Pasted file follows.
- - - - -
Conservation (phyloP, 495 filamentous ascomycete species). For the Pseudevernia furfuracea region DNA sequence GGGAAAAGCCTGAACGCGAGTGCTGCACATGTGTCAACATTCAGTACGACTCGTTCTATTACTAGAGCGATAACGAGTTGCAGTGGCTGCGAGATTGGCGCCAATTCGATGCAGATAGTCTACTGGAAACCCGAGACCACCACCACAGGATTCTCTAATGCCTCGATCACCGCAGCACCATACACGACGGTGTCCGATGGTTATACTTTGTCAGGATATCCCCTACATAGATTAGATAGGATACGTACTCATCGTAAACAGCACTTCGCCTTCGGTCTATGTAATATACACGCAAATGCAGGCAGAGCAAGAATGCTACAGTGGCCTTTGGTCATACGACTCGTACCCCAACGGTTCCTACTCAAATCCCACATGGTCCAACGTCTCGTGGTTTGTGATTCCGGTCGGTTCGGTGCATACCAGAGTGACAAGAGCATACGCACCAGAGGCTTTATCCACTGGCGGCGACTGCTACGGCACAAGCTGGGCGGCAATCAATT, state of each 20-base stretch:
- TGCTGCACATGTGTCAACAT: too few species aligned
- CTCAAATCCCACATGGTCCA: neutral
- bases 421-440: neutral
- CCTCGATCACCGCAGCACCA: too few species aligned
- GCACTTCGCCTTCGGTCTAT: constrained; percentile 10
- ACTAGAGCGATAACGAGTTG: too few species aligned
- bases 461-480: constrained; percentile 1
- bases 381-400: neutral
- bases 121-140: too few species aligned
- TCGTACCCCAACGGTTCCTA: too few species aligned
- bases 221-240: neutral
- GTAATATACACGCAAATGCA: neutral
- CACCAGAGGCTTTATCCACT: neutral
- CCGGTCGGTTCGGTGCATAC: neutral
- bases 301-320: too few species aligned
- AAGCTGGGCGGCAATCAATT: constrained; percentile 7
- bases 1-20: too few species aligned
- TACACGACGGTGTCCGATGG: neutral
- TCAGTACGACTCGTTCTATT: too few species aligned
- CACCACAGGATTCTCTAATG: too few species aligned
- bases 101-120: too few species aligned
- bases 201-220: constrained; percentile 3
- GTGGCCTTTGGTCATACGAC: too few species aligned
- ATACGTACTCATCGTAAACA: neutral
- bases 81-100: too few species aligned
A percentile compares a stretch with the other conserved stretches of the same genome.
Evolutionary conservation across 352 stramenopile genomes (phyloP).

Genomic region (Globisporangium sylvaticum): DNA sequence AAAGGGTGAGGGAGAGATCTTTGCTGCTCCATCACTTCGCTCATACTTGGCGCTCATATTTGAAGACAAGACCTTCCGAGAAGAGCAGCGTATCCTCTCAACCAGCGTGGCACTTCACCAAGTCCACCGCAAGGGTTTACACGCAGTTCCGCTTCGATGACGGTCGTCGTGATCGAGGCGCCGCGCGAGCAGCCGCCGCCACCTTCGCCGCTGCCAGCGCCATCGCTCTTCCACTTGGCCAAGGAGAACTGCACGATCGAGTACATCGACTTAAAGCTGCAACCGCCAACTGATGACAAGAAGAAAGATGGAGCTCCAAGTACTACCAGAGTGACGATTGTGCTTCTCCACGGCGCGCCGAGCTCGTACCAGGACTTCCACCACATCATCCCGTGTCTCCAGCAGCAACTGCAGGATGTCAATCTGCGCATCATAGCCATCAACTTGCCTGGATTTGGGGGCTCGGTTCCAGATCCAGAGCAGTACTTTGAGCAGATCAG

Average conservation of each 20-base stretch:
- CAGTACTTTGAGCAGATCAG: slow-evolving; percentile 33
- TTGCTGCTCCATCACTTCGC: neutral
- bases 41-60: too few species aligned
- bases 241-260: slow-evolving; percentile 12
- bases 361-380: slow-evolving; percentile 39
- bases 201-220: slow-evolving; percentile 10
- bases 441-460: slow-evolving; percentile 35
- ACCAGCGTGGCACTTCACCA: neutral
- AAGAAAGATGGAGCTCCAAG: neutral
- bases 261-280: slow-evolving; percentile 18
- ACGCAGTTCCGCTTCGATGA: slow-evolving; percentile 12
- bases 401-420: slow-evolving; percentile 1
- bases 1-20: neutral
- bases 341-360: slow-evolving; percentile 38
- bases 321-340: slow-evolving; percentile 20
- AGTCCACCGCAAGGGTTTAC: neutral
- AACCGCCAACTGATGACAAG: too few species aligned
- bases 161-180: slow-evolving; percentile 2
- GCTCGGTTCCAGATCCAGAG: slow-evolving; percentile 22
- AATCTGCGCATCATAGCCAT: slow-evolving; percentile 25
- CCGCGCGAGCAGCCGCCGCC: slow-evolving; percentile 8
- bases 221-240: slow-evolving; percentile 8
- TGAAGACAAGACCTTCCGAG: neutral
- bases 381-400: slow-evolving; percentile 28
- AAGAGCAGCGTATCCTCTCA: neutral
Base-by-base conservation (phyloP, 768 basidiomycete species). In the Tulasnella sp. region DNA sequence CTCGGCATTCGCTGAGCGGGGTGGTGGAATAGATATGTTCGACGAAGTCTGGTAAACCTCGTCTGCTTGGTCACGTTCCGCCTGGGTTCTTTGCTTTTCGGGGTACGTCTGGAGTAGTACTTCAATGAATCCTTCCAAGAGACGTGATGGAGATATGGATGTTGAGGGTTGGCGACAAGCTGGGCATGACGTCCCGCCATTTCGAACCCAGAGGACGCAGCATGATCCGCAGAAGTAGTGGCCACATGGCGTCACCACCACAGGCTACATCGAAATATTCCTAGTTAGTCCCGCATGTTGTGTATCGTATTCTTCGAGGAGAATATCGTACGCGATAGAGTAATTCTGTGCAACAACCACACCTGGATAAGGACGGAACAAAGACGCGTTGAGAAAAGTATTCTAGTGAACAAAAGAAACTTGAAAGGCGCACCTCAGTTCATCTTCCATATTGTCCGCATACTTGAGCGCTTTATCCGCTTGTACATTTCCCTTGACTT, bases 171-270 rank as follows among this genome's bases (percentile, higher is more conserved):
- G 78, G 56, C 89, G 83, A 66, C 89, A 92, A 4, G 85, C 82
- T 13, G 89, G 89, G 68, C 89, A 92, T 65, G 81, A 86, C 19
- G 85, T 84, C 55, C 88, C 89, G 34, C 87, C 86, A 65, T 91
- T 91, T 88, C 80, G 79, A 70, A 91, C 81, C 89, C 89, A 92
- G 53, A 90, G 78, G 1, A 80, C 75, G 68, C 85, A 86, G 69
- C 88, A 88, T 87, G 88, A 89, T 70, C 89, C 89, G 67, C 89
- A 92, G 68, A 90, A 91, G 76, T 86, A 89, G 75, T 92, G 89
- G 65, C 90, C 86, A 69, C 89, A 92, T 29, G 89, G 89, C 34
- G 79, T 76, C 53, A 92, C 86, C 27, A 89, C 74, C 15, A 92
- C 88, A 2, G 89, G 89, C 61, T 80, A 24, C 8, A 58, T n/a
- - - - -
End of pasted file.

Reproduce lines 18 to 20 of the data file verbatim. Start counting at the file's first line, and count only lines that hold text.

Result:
- bases 1-20: too few species aligned
- TACACGACGGTGTCCGATGG: neutral
- TCAGTACGACTCGTTCTATT: too few species aligned